Take necessary measures to contain human-tiger conflicts

Published On: November 28, 2023 08:00 AM NPT By: Republica  | @RepublicaNepal

In a recent and tragic turn of events, the serene landscapes surrounding Chitwan National Park (CNP) have been marred by the specter of tiger-human conflict. The incident involving a female tiger, suspected of killing two individuals in Makwanpur, serves as a stark reminder that as Nepal celebrates its conservation success in doubling the tiger population, the nation must now confront the unintended consequences of its achievement. Chitwan National Park's Information Officer, Ganesh Prasad Tiwari, reported that the 10-year-old female tiger responsible for the recent fatalities has been neutralized and transported to Kasara. However, this incident is not isolated; it is emblematic of a growing issue of human-wildlife conflict, particularly in the proximity of Chitwan and Bardiya national parks.

The commendable success story of Nepal doubling its tiger population over the past 12 years is indeed a milestone in global conservation efforts. However, the cost of this achievement is now evident in the form of increased encounters between tigers and humans. As tiger density rises, territorial fights among these wild cats and the depletion of wild prey force them to venture beyond protected areas, leading to conflicts with humans. The dispersed tigers, especially the young or injured, seek marginal areas as their territory, often encroaching on human habitats in search of food. The result is a disturbing pattern of human-tiger conflicts, turning them into habitual threats to human life and livestock. Tigers, not naturally inclined to prey on humans, find themselves relying on this unnatural source of sustenance due to environmental pressures.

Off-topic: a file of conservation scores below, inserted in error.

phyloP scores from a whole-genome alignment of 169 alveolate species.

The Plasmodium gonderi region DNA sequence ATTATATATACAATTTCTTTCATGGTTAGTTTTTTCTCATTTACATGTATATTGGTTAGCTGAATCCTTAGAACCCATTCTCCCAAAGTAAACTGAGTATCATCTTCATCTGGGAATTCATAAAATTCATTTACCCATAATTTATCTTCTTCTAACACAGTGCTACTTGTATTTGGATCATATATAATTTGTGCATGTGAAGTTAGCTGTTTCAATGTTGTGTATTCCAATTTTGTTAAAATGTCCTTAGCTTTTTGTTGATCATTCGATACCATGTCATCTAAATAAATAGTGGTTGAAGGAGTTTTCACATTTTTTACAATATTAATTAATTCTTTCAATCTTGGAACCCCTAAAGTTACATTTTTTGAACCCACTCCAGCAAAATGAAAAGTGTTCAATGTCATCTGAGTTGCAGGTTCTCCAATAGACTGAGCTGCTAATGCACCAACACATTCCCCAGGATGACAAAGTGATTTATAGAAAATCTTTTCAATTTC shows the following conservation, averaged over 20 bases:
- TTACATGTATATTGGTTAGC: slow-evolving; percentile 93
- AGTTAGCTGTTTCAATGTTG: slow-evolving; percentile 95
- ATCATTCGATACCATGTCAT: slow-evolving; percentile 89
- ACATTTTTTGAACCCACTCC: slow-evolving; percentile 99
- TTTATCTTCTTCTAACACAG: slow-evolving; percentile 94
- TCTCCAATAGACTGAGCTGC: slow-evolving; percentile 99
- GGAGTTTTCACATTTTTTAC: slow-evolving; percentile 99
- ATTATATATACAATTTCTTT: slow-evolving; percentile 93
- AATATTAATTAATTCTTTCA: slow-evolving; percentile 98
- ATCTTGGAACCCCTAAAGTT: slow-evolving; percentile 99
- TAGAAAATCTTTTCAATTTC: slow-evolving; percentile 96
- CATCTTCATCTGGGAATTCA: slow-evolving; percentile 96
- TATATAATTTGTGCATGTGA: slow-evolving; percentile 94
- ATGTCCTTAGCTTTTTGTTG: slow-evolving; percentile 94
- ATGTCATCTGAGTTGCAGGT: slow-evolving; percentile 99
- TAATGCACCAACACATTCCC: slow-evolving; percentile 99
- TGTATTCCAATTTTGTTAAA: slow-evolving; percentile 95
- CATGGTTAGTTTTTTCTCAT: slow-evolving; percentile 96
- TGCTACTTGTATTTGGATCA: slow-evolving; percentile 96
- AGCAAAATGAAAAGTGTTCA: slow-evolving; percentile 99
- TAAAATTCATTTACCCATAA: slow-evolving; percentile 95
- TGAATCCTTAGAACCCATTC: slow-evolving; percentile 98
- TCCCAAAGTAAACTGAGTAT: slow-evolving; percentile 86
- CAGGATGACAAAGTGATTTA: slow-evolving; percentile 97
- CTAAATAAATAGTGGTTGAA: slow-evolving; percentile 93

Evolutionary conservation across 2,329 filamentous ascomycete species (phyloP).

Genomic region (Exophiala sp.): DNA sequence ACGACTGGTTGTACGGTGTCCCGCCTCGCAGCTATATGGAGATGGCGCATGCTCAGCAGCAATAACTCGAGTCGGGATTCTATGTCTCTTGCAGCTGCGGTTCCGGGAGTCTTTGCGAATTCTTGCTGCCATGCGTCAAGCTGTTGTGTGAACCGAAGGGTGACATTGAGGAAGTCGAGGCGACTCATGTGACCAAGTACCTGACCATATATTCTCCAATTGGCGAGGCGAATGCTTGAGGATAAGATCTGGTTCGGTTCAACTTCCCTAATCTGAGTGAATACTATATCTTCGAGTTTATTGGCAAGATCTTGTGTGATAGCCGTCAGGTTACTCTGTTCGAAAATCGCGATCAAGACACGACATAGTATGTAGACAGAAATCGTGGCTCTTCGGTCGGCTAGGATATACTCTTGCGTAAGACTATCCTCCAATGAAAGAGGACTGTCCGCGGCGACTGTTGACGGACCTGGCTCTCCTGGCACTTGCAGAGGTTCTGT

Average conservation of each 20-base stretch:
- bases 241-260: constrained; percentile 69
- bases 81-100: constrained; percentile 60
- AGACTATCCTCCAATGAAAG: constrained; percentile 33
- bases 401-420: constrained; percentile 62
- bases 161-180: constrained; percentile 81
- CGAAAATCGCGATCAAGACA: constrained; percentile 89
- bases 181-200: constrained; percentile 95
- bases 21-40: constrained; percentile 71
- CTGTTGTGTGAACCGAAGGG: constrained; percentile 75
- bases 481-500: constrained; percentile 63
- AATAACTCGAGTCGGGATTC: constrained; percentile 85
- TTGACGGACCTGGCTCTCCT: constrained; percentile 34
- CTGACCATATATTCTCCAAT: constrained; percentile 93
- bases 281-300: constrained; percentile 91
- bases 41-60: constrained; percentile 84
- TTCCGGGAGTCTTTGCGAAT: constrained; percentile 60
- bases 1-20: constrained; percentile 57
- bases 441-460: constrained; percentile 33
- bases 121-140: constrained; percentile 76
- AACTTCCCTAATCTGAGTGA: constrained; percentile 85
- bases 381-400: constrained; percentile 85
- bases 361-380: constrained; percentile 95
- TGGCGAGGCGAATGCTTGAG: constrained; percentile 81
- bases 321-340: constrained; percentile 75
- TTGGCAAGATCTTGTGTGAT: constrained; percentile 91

The success of tiger conservation has undeniably brought positive impacts, notably in the realm of eco-tourism. Nepal's conservation achievements attract tourists, fostering the growth of the hospitality industry and creating employment opportunities for local communities. Moreover, the presence of tigers indicates a healthy ecosystem, maintaining a balance in the food chain. However, the pressing issue at hand requires a reevaluation of the conservation framework. The rise in human-tiger conflicts calls for a holistic approach that prioritizes coexistence between humans and wildlife. Strategies must address contemporary challenges and emerging issues, promoting harmony between the two rather than prioritizing one over the other. Efforts must focus on improving prey density by protecting habitats, managing competition with livestock, and reintroducing large prey species in order to reduce human-tiger conflict. It is equally important to deploy expert teams to capture and manage man-eater tigers, either through rehabilitation, captivity in zoos, or release into core forest areas. 

Furthermore, local communities play a pivotal role in conflict management, necessitating their involvement through public education and outreach campaigns. Conservation education should be widespread, fostering an understanding of tiger ecology and behavior, and altering perceptions to view tigers as assets rather than threats. Alternative energy sources should be provided to reduce dependence on forests, mitigating encounters with tigers. Compensation and insurance programs for victims, both human and livestock, are essential to foster local acceptance of tigers and deter retaliatory killings. As Nepal navigates the challenges of human-tiger conflict, it must champion interdependence, recognizing that the well-being of both humans and tigers is intertwined. Only through collaborative efforts and sustainable strategies can Nepal continue to be a global leader in tiger conservation while ensuring the safety and prosperity of its communities.

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